Industry Article: Gliding Through Extended Laterals with Water-Based Fluids

New high-performance water-based drilling fluid system is a cost-effective option for shale wells with high-angle build and long lateral sections.

Publication: E&P
Publication Date: 02/01/2017

by Gabe Manescu, James Friedheim, Valentin Visinescu and Weiqing Huang, M-I SWACO, a Schlumberger company 

Invert-emulsion drilling fluid, more commonly referred to as oil-based mud (OBM), is the fluid of choice for drilling extended-lateral wells in the shale plays of North America. The perception is that these wells require a highly inhibitive fluid that could minimize interactions between the fluid and water-sensitive formations such as shale while ensuring high ROP, good lubricity and low potential for stuck pipe.

The fact is that each shale play is different, and the fluid should be tailored for each formation’s characteristics. Shale plays are usually less reactive than claystone but are microfractured and can be very easily destabilized by fluid or filtrate. They require a fluid to drill faster, but not all require high shale inhibition. OBM might appeal to operators that are risk-averse, but the total cost of ownership when drilling with an OBM is much higher compared with a water-based mud (WBM) option.

Drilling with OBM entails:

  • increased logistical requirements for bulk fluid transfers;
  • high unit cost of fluid, especially when mud losses are encountered; base fluid (diesel) for maintenance; and environmental compliance when OBM cuttings must be hauled off and disposed to a landfill;
  • increased cost of contingency materials due to higher chance of mud losses; and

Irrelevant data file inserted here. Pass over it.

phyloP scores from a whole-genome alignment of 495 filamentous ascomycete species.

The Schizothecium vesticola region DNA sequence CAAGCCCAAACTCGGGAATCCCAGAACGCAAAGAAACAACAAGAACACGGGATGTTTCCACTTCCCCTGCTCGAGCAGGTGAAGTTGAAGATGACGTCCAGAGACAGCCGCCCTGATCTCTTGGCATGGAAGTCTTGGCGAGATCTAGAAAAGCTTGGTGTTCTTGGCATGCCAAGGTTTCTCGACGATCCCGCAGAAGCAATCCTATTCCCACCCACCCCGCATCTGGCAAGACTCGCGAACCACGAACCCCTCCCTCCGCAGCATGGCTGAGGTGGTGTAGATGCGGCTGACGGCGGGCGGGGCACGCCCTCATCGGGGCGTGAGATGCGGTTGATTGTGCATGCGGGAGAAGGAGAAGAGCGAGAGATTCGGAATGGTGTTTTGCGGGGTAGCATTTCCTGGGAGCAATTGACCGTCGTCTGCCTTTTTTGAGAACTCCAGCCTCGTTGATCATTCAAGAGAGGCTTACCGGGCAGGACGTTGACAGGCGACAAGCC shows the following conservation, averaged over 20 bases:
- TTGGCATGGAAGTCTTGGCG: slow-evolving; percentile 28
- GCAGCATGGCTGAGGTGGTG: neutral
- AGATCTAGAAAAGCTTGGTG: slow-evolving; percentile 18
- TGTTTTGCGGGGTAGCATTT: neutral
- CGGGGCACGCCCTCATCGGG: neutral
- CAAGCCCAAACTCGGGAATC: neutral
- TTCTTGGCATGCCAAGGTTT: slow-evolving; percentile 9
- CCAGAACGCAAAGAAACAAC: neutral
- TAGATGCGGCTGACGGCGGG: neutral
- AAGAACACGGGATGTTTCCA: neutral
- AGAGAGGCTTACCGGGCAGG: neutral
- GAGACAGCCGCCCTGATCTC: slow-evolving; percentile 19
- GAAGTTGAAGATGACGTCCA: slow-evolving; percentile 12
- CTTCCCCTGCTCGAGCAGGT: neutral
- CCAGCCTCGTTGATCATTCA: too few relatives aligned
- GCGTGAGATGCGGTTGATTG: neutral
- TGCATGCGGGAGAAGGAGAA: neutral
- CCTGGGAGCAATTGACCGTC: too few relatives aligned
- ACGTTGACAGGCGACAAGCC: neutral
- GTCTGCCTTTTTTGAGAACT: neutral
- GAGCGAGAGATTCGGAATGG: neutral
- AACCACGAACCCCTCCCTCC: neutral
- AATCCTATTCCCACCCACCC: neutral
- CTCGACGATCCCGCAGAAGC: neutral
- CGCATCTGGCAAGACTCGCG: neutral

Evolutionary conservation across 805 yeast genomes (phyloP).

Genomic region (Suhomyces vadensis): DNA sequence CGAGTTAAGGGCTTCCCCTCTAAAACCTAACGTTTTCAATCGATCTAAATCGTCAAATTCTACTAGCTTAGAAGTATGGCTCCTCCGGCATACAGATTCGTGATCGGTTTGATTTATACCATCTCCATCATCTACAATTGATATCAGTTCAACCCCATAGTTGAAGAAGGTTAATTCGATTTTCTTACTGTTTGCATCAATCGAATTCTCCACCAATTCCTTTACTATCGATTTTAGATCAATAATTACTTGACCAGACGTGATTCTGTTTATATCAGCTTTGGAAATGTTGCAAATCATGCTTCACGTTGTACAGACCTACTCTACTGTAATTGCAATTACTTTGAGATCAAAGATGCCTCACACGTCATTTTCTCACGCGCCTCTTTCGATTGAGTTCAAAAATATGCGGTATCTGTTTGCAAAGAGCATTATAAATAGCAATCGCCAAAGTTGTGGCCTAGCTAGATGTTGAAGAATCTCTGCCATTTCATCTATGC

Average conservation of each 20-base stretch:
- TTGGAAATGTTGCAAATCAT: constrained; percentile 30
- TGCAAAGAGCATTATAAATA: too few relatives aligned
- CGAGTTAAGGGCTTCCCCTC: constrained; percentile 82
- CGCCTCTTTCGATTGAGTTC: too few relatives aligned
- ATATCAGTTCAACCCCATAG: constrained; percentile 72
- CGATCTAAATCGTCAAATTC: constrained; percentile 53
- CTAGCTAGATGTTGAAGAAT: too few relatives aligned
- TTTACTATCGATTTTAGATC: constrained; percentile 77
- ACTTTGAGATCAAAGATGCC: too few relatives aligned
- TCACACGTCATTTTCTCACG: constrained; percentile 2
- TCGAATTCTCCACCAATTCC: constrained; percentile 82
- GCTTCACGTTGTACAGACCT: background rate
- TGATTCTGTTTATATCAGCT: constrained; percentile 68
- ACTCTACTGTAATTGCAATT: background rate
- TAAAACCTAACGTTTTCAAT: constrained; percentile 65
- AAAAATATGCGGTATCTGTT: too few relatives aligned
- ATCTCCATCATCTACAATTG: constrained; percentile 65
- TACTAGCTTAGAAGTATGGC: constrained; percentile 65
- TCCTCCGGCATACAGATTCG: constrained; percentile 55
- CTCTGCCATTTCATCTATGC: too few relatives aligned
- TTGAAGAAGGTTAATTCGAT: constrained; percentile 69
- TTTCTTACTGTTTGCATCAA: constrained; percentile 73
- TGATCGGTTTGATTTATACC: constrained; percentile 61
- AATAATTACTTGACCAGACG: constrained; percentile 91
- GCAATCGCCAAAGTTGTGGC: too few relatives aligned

• health and safety compliance costs for spill containment and operator liability for rig personnel.

Fluid development

During the past 14 years several high-performance WBMs (HPWBMs) were developed with the goal of approaching the drilling performance of an OBM. Land operators in North America have trialed inhibitive WBM for replacing OBM to minimize ancillary costs, but highly inhibitive HPWBM proved to be cost-prohibitive for land drilling due to its high unit cost.

It seemed inevitable that a cost-effective water-based drilling fluid that delivered drilling performance similar to OBM would be developed for shale play land drilling. The main requirements of the new drilling fluid system for fit-for-purpose shale play drilling were increased ROP during the horizontal section, good wellbore stability and sufficient shale inhibition for the build section. The scope was to provide a solution that matches or exceeds the drilling performance achieved with OBM, reduces overall drilling costs and minimizes environmental impact.

Performance, cost and environmental factors were concurrently considered during the screening of different chemistries for the main components of a new technology. Learning from the previously developed HPWBM was deemed critical throughout the development, as was a focus on the entire drilling fluid performance spectrum at a lower cost per unit. A differentiation from conventional HPWBM was switching the focus from high shale inhibition— which is not always required for shale play drilling— to increased lubricity for minimizing torque and drag and enabling ROPs that matched or exceeded those provided by an OBM.

The following were determined to be the key criteria:

  • high lubricity;
  • similar rheology to OBM and referenced HPWBM for improved hole cleaning;
  • fit-for-purpose shale inhibition; and
  • environmental acceptability for land drilling.

Successful introduction of new system

In 2015 Schlumberger released the HydraGlyde high-performance water-based drilling fluid system that met the key criteria requirements described above. The new system is specifically designed to improve drillability in extended laterals in shale plays while being easy to deploy, compatible with most additives and resistant to contaminants (Figure 1). By eliminating the waste transportation and disposal costs associated with OBM, the system reduces the operator’s overall cost per barrel of drilling fluid by 40%.

Gliding Through Extended Laterals with Water-Based Fluids

FIGURE 1. The HydraGlyde system provides a flexible drilling solution that fits within rigid HSE constraints. Its novel cost-effective chemistry reduces torque and drag in addition to shale swelling and dispersion.